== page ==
Sunday, December 23, 2007
"What's a Mother To Do?!"
My excitement was quickly overcome by nervousness, however, as one of the first things I read said that the risk of miscarriage is highest during the first three months. I read about what foods I should eat and be avoiding, and began to worry since I had eaten a "forbidden food" the night before. "Oh, no!" I thought after reading another article, "I haven't taken any prenatal vitamins yet and I'm five weeks along!"
Welcome to my life: I am an information addict. My husband, elated by the news that we were going to have a baby, soon became my sounding board for all of the new information that I read about daily. He also wanted to read all that he could, so he could be an educated and helpful partner. We attended classes together, stayed up late reading What to Expect When You're Expecting, and talked to our baby through the womb. In all of our efforts, however, I never realized that we were becoming slaves to our new knowledge. We began to put our trust in what the doctors and authors were saying about our child, and found ourselves questioning every decision we made, wondering if it was the right decision or not.
When we finally announced to the world that we were expecting, we might as well have hung a billboard from my belly that said, "Please Deposit All Unwanted Advice Here!" We got tips from other parents on everything from how my labor and delivery should go, to what the best stroller was to buy, to what pediatrician to choose. While some of the advice was very helpful, much of it was conflicting advice, which confused us even more. Suddenly we realized we had some important decisions to make: Epidural or All-natural? Breast milk or formula-feed? Circumcision or Not? Vaccinations or no vaccinations? Return to work or Stay at home? Put the baby on a schedule or feed on demand? And eventually, Put the kids in school or home-school? We both felt like the questions were endless.
One night after our baby was born, my husband saw me tearing up after I put down a book I was reading. "I just feel so inadequate," I explained. "Everything I read is telling me that I am not doing enough, and making me question every decision we make for our child." "Honey," he responded, "you need to stop reading so much!"
There are conflicting opinions on virtually every topic related child-rearing out there. Part of the confusion is that so many well-meaning Christians can have such opposite viewpoints on the same topics. It is amazing to me to hear the judgmental attitudes that so many Christian mothers have towards their sisters-in-Christ who choose to do things differently than themselves. Many of these woman try to use Scripture to back up their personal choices, making others feel almost as if they are "sinning" by making a different choice. One thing is true: we are all women just trying to do our best. We are trying to find out what works for us. And we may find that what works for us is not what works best for someone else.
I now have two young boys, and I continually find myself in conversations with other mothers about these decisions and choices that we all have to make. While the Bible does not clearly tell us the solution to many of these questions, the Bible does give us wisdom that can help us in making our decisions:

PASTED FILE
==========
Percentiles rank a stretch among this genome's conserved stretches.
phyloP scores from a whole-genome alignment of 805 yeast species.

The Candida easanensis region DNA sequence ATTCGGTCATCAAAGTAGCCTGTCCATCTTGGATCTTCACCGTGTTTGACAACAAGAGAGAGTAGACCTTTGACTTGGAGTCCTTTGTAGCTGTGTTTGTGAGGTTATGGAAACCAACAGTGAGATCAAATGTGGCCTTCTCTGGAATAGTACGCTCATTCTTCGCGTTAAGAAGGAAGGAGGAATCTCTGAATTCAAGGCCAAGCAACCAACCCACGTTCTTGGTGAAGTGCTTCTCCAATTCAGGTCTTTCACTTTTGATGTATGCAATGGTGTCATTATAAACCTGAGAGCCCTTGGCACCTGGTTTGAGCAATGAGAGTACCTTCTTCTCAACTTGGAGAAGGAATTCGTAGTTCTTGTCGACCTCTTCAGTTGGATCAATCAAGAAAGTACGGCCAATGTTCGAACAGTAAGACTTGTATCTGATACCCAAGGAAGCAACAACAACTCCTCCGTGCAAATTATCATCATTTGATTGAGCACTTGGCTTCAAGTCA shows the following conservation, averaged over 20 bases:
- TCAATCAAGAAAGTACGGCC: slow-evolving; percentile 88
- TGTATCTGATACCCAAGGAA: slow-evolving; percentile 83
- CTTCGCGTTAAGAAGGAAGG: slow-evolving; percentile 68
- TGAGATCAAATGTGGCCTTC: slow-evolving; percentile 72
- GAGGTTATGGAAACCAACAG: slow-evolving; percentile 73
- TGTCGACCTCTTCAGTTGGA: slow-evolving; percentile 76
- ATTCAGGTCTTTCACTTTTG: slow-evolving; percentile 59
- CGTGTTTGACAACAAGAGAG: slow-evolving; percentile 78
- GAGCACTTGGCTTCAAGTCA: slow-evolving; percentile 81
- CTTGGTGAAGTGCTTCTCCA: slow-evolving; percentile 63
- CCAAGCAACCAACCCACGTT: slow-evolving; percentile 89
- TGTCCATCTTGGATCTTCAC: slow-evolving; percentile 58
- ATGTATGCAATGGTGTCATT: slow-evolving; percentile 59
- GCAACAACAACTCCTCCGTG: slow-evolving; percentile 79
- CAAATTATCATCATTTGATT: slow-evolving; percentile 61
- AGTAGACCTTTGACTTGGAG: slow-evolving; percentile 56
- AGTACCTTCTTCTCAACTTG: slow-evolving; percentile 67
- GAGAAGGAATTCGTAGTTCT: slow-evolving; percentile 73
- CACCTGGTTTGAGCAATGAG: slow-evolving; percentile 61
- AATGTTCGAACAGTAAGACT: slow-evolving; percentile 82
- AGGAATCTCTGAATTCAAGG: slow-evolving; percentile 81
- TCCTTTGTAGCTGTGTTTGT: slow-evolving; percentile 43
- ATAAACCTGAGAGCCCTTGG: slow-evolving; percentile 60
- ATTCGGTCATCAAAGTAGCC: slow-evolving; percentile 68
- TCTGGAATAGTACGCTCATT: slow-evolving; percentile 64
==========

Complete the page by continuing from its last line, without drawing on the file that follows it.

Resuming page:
1) We are not to live in fear.
Much of the information we are given as parents is fear-based. "If you don't do this, then this bad thing will happen to your child." Whether you choose to feed your child organic food or not, or vaccinate your child or not, the ultimate reality is that each of our child's lives are in the hands of God. He determines the course of our lives. Psalm 27: 1 says, "The LORD is my light and my salvation— whom shall I fear? The LORD is the stronghold of my life— of whom shall I be afraid?" We can also apply this to our lives and say "of what shall I be afraid?" God does not want our relationship with our kids to be driven by fear. He loves us, and we do not need to constantly be afraid that something bad will happen to our kids, because their lives are in His hands.
2) Our trust cannot be in ourselves, but in God.
Our children are gifts from God. They are His children, even more than they are ours. He cares for our children even more than we do. If we are putting our trust in anything on this earth to protect our child, our trust is in the wrong object. That is not to say that we should not do everything we can to protect our children, but our trust needs to be in Him instead of in our own efforts. Is our trust in the choices we are making, or is our trust in God himself? Psalm 20:7 says, "Some trust in chariots and some in horses, but we trust in the name of the LORD our God." Today we could (jokingly) say, "Some trust in Babywise and some trust in breastmilk, but do we trust in the name of the Lord our God?"
3) We are not to have judgmental attitudes towards other parents.
It is tempting to look down on other parents who have different viewpoints than our own. After all, you think, "I have done my research and I know more about this." However, unless it is a life or death issue, Christians have room for disagreement in parenting, and we need to be okay with that. Matthew 7:1-2 states, "Do not judge, or you too will be judged. For in the same way you judge others, you will be judged, and with the measure you use, it will be measured to you." Each parent is responsible to God for how they raise their children, not to us. We are instructed not to judge, and leave that job up to God.
Each day I am humbled by the realization that God has given me two beautiful boys to raise, and I cannot claim to know more than my sister-in-Christ, despite how much I have read and researched. God has not called me to become an expert on parenting; he has called me to love my fellow believers. That calling is one I hope to be found worthy of.
*All Scripture references taken from the New International Version.